W3C home > Mailing lists > Public > w3c-wai-ig@w3.org > October to December 2004

Who makes law Re: UK Businesses Reject Accessible Web Sites

From: Charles McCathieNevile <charles@sidar.org>
Date: Sun, 26 Dec 2004 08:56:48 -0600 (CST)
Message-ID: <55762.144.139.35.213.1104073008.squirrel@144.139.35.213>
To: "Isofarro" <lists@isofarro.uklinux.net>
Cc: "Access Systems" <accessys@smart.net>, "David Woolley" <david@djwhome.demon.co.uk>, w3c-wai-ig@w3.org

I think one of the points of the article was that some businesses don't
consider the existing laws appropriate - neither for business, nor for
people with disabilities. Of course, that's effectively a local biritsh
concern. As a believer in democracy, what I think of the laws in the UK,
the USA, Palestine (they enacted law in 2001 apparently - I am chasing the
details now) or Peru isn't nearly as important as what the people who live
there think. (It doesn't stop me having opinions, of course).

I do get concerned when organisations which are based in one country, and
have a presence in a second country in order to further their own benefits
there, start trying to explain what the laws of that second country should
be. But that is going well beyond the topic of this list.

It does indeed seem that a telephone service isn't going to cut it. You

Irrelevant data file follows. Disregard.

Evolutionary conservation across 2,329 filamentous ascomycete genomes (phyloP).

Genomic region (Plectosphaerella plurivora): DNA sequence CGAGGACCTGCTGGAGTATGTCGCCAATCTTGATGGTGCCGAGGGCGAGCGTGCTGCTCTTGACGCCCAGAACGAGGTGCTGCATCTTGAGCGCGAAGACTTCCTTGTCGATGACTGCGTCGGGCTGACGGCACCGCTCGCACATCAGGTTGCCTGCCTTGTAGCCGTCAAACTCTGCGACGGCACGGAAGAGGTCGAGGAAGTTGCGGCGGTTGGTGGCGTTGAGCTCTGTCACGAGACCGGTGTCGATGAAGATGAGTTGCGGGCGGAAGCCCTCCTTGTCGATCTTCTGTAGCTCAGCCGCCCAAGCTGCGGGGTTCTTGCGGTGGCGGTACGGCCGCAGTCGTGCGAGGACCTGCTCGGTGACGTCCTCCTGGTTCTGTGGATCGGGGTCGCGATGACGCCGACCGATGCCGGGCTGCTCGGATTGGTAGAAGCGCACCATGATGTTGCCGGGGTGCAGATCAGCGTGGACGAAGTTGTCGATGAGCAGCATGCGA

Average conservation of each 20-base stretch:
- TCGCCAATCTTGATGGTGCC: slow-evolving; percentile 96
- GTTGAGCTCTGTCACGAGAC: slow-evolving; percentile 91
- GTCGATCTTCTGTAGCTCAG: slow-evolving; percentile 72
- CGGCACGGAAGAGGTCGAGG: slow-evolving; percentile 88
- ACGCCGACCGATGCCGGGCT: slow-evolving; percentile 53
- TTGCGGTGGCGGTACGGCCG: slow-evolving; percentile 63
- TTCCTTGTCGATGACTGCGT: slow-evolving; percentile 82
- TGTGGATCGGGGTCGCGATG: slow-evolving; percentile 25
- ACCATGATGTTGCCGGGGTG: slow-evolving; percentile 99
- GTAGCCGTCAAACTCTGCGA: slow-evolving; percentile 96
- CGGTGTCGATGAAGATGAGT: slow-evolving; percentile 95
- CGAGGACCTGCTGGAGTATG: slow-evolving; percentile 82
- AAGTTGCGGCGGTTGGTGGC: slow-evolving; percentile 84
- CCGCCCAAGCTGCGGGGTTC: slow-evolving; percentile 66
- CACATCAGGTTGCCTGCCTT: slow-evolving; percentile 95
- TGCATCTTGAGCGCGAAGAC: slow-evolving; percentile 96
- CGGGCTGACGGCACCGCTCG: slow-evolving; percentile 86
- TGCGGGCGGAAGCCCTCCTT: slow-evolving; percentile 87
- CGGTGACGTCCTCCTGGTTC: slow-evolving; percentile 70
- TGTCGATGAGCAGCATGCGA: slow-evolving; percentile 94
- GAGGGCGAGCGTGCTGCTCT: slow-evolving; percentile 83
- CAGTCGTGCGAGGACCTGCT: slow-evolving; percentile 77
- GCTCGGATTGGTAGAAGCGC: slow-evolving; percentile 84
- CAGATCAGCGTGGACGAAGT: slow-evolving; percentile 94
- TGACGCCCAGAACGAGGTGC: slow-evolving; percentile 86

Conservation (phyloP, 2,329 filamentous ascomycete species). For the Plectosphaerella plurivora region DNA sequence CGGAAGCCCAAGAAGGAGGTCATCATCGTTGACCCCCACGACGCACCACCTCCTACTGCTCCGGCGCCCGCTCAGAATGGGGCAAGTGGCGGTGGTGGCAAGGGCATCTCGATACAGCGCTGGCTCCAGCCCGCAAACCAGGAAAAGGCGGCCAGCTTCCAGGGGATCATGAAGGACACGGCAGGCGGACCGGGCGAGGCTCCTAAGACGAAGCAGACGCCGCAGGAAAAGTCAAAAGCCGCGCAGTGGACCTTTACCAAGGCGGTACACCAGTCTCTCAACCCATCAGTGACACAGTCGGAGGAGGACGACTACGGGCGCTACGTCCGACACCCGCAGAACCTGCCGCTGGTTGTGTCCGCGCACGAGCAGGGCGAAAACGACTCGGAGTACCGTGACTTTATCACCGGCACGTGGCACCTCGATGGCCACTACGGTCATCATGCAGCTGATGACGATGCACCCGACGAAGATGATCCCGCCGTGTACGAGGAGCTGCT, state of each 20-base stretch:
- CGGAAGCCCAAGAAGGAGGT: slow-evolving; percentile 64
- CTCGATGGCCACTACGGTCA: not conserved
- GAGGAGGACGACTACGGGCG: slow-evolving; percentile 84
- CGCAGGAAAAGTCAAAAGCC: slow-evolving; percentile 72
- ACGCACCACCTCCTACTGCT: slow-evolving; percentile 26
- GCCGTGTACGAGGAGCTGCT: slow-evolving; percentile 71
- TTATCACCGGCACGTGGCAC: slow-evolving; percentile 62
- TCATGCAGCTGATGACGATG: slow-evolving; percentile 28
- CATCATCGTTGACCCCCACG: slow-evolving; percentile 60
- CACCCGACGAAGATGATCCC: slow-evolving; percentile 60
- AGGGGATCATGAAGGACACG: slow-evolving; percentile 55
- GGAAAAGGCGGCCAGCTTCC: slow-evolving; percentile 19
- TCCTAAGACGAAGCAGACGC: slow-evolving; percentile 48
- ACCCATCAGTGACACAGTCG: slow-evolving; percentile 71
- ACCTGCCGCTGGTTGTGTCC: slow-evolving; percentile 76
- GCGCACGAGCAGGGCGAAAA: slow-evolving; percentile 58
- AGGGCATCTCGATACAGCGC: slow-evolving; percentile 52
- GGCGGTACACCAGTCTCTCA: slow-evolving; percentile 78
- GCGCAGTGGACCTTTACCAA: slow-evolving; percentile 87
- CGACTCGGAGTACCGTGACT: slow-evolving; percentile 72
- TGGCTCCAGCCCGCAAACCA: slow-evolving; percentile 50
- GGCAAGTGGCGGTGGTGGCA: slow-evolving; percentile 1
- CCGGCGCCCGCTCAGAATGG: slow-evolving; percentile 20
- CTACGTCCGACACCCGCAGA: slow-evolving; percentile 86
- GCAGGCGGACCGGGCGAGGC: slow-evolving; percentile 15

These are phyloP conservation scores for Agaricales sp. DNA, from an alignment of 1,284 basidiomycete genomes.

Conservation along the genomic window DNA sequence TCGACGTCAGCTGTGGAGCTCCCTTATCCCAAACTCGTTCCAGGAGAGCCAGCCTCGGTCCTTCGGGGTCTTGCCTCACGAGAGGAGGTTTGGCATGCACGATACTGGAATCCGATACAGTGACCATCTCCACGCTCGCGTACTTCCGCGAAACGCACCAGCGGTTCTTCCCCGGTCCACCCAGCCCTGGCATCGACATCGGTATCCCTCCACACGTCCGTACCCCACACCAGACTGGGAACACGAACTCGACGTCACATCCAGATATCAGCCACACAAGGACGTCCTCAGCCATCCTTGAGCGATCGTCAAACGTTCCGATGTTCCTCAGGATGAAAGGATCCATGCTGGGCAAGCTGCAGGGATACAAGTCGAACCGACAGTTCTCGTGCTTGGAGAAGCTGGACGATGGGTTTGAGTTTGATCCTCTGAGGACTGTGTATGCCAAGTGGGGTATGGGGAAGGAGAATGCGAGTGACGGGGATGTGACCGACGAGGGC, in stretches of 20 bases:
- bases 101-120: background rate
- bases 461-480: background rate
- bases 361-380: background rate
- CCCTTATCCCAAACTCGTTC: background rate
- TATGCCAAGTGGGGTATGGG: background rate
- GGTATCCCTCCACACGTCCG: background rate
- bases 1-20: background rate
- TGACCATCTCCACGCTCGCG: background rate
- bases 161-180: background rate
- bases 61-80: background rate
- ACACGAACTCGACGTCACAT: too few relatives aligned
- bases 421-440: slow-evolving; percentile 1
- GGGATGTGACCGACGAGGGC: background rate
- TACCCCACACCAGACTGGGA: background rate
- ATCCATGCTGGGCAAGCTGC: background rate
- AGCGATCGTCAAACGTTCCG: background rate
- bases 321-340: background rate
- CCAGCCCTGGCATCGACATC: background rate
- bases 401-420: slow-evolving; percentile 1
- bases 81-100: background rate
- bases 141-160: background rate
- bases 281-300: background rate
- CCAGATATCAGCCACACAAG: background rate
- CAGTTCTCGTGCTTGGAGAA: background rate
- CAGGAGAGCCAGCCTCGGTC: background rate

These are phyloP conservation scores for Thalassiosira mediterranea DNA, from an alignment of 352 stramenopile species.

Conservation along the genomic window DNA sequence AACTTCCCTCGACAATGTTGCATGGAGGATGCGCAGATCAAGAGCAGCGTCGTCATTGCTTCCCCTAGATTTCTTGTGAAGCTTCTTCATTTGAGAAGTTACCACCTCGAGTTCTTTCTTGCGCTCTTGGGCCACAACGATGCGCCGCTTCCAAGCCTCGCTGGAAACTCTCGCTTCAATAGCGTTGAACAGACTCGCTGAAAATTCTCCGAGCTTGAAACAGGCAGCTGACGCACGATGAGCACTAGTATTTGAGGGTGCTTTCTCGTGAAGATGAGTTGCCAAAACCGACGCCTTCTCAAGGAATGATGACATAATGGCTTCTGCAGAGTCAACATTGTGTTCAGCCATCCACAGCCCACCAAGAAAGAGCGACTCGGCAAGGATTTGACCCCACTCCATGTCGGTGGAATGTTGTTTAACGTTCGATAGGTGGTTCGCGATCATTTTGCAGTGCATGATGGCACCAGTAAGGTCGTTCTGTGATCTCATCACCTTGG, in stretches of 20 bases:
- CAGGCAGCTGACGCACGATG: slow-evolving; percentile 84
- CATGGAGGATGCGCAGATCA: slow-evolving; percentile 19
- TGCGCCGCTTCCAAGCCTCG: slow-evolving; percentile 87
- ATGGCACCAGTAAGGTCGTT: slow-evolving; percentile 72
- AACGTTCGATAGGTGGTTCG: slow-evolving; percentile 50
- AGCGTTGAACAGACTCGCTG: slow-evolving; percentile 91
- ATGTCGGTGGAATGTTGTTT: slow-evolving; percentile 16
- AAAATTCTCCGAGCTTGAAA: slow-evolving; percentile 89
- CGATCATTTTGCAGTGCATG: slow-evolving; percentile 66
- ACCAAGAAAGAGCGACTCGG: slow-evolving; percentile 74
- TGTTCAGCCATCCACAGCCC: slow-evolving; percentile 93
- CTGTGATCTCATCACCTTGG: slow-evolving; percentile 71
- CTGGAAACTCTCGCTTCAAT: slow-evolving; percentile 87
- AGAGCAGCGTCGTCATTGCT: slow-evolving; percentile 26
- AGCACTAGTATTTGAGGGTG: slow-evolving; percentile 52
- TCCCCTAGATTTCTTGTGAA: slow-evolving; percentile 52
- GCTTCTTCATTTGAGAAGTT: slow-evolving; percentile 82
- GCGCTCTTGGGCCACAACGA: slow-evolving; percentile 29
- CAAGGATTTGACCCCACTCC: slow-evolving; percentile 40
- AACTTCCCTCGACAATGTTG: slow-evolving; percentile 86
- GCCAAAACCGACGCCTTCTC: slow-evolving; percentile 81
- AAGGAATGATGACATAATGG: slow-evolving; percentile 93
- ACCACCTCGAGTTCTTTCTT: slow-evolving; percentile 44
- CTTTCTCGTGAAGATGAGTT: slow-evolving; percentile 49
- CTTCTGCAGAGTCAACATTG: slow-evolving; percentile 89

could ask the good folks at the RNID - http://www.rnid.org - how much they
think it is an equivalent service :-). On the other hand there is the
possibility that people switch off their brains, like someone at the
Central Queensland University, who decided that they should turn off the
inaccessible online enrolment system whenever the telephone "equivalent"
was not manned (i.e. most of the time).

The goal here is to further access. There are laws designed to encourage
that, and there generally are organisations who work to make sure that
there is enough explanation available to head off interpretations that are
simply a step backwards.

But it takes a while for people to get the hang of technology sometimes.
And most people don't put any real effort into actually understanding how
law works, which is a shame since it governs us all.

cheers

Chaals

-- 
Charles McCathieNevile           charles@sidar.org
                 http://www.sidar.org

<quote who="Isofarro">
>
> Access Systems wrote:
>> On Thu, 23 Dec 2004, David Woolley wrote:
>>>1) they believe that providing phone access excuses them from making
>>>   web sites accessible;
>>
>> ?? is the phone access 24/7 and what do folks with speech problems or
>> hearing problems do???  the big question "is it equivalant facilitation"

... [apparently intelligent analysis of public material (there ought to be
more of it :-) ]

> With this particular point it looks clear that the provision of
> telephone access is not enough to make an online service acccessible.
>
> Mike.
Received on Sunday, 26 December 2004 14:57:25 GMT

This archive was generated by hypermail 2.2.0+W3C-0.50 : Tuesday, 19 July 2011 18:14:19 GMT